Housing prices in Phnom Penh rose more than 25 percent last year—the largest increase in the Asia-Pacific region. “With $70,000, they can’t buy a new place in the city,” Mr. Phanith said. “They will have to move far away from the city to start a new life.”
That means nearly all of the building’s residents, much like Mr. Phanith’s sister in 2009, will be forced to buy or rent a new home in the city’s far-flung outskirts.
At one point during the government’s visit, 14 people—nine government officials and five family members—squeezed into Ms. Davy’s small living room. They pushed lego blocks and coloring books against the walls in order to make space to sit as they pored for hours over identification and historical documents in an effort to verify that the home Ms. Davy has lived in her entire life is, in fact, hers.
In the end, Ms. Davy needed to produce two siblings’ fingerprints, a family book, an identification card and a request for official death certificates for her parents. And she’s not even sure that was enough.
Two hours later, as the last official left her living room without taking any measurements or providing any documents, Ms. Davy was exhausted and uneasy.
“I feel like, after that, what’s going on?” she said, speaking softly so the officials wouldn’t overhear. “We are still unclear about our house.”
She shook her head, fearing the documents might be changed or doctored at a later date. “They just said to believe them.”
Instead of putting residents at ease, the bombardment of bureaucratic forms seems to have left many residents even more confused and distrustful. After Land Management Ministry officials had left her apartment with copies of her ID, family book, marriage certificate and new measurements of her home on December 3, Ms. Savoeun, the snack vendor, was still suspicious of the process.
“I don’t trust them yet,” she said. “Even if I get the money, I will have to move far away. I worry that my children won’t have a school to study at. They study here for free, but when I move…I don’t know.”
Some residents, like Ms. Davy’s 82-year-old neighbor, were mystified by the process.
“I didn’t understand,” she told Ms. Davy in the hallway outside their apartments after the officials had left. “I didn’t understand what they said.”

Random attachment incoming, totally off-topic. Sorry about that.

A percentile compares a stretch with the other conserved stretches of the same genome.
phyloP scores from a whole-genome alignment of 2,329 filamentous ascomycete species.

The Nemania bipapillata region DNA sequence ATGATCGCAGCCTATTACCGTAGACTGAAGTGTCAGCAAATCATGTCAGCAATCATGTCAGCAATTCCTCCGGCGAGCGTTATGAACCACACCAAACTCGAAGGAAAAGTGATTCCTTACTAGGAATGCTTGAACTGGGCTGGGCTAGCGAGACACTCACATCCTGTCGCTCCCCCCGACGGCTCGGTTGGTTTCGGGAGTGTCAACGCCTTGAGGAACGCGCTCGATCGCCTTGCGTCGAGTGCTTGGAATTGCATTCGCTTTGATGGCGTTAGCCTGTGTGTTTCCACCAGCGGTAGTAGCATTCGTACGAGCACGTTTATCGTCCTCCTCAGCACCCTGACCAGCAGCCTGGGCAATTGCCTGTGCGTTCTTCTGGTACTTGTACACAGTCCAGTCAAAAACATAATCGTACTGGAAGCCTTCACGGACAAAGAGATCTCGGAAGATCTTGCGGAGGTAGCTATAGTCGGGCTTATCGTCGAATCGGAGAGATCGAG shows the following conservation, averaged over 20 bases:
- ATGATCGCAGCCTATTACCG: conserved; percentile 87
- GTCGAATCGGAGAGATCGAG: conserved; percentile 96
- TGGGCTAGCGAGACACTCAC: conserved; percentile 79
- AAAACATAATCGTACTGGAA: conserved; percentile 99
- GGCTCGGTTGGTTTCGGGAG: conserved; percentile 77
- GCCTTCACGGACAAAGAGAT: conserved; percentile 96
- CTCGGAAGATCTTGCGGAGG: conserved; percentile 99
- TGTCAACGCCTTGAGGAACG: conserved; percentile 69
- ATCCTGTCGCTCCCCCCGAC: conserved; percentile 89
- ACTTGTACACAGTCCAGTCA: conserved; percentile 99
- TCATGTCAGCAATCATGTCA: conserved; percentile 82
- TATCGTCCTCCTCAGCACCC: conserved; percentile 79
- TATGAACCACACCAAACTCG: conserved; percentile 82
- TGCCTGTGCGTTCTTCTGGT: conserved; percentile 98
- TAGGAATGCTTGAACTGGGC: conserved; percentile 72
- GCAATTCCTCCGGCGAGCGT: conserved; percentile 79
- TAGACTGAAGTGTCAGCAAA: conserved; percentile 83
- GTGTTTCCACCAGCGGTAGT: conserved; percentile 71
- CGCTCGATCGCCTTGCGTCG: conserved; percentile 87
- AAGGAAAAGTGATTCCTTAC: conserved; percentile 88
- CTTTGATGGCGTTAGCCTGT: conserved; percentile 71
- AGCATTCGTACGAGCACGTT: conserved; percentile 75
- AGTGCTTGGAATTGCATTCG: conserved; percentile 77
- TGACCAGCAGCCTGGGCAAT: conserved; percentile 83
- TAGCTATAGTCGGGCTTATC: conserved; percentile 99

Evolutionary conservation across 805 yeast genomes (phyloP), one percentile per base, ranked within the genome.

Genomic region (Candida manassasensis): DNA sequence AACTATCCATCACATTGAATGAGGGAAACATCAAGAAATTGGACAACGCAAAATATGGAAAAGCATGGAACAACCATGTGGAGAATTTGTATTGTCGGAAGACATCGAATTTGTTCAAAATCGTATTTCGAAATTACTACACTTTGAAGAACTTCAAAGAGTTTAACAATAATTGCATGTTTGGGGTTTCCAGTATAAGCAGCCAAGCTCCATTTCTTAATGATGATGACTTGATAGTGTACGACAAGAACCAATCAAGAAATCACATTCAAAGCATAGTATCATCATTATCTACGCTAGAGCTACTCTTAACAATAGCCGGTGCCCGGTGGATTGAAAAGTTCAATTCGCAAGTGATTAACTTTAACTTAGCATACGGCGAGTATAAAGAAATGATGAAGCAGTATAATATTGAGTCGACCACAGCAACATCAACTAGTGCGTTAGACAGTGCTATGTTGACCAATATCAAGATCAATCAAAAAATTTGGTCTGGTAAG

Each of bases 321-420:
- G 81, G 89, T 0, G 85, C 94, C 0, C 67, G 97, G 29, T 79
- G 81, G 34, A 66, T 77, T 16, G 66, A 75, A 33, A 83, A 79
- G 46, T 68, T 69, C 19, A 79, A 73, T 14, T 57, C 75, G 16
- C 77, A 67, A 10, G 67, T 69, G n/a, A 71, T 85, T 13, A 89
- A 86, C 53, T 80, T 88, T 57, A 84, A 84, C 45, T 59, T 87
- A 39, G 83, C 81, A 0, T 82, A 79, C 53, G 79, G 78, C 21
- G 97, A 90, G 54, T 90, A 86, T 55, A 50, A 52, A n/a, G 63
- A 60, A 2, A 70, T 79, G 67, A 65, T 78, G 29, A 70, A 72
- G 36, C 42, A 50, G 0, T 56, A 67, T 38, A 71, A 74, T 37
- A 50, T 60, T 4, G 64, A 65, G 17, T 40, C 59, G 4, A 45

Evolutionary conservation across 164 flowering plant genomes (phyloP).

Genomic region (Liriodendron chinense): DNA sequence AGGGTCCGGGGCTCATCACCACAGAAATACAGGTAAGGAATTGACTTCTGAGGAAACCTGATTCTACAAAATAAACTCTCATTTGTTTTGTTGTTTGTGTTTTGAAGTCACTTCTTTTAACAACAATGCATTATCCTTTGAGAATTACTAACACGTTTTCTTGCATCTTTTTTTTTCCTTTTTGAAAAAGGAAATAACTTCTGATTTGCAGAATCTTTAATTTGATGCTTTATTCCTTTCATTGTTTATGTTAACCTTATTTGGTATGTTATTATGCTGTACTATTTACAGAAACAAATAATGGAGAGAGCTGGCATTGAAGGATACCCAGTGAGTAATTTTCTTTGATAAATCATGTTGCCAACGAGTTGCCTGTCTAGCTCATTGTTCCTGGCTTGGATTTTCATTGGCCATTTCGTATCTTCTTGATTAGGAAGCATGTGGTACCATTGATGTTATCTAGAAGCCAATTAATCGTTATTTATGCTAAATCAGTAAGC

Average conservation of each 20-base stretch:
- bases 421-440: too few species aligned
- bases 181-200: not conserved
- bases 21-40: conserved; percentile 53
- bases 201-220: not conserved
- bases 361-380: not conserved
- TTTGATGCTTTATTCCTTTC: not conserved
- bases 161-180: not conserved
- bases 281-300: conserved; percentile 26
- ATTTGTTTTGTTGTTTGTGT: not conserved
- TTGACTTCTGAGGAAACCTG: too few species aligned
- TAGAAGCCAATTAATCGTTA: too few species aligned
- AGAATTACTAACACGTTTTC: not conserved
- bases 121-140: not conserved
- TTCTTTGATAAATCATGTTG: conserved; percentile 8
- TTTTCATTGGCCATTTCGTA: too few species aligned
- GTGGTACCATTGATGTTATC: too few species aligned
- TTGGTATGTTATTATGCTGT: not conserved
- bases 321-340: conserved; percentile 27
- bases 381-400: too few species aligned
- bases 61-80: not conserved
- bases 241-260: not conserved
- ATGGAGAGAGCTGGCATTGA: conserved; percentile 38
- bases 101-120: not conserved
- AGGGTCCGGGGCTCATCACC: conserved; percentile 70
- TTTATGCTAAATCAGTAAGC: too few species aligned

Renters in the White Building are particularly vulnerable, as they won’t qualify for buyouts or relocation. Aziza, a nonprofit school run by the NGO Empowering Youth in Cambodia (EYC), which provides free English and computer classes to about 200 children and adults, including Ms. Savoeun’s three daughters, is among them.
Aziza’s manager, Chev Doeurn, a soft-spoken 28-year-old who manages the school’s day-to-day activities, also works as a part-time filmmaker at Bophana Audiovisual Resource Center, one of the city’s best-known filmmaking institutes. For a makeshift bed each night, he pushes together the desks in Aziza’s only classroom.
Mr. Doeurn moved to the White Building in 2012, first studying at Aziza before moving up to teacher and then manager last year. Over four years, he learned about his neighbors and the evictions they endured at Dey Krahorm and Boeng Kak Lake, two of the city’s most infamous eviction sites. “I feel sad that other people in Cambodia have so many problems,” he said.
Delphine Vann, the country manager for EYC who oversees the organization’s four schools in the capital, said that for now, Aziza’s status was up in the air.
“It’s a bit of a mess right now….The plans are not yet clear,” she said. “The students and the families are feeling very distressed….We are providing this education to all these children, and they are being uprooted.”
Mr. Doeurn said he’s considered ways to resist the eviction. He met with the White Building collective—an eight-member art group responsible for producing, among other works, the Humans of Phnom Penh Facebook page—but nothing concrete came from the meeting. The constant threat of eviction hanging over their heads has exhausted the group.
“We are a little bit tired….For now, we still have class, we still have a party at the end of the year,” he said. “We keep doing what we are doing.”
The same holds true for many of the White Building’s residents: Ms. Davy continues to go to dance recitals and performances in the theaters near her home; Ms. Savoeun sells snacks to the gangs of children who run freely around the hallways; Mr. Phanith mans his desk at the White Building archive, collecting stories and preserving the building’s expansive history.
With agreements between the government and Arakawa inked and officials mobilized, all signs point toward the inevitable demolition of a centerpiece of historical Phnom Penh and one of a dwindling number of central, affordable housing complexes in the capital—scattering its residents to the outer reaches of the city and contributing further to the city’s interminable exile of the urban poor.
“What can I do?” asked Mr. Doeurn, Aziza’s manager. “I try to teach here, clean some….I can’t do it all.”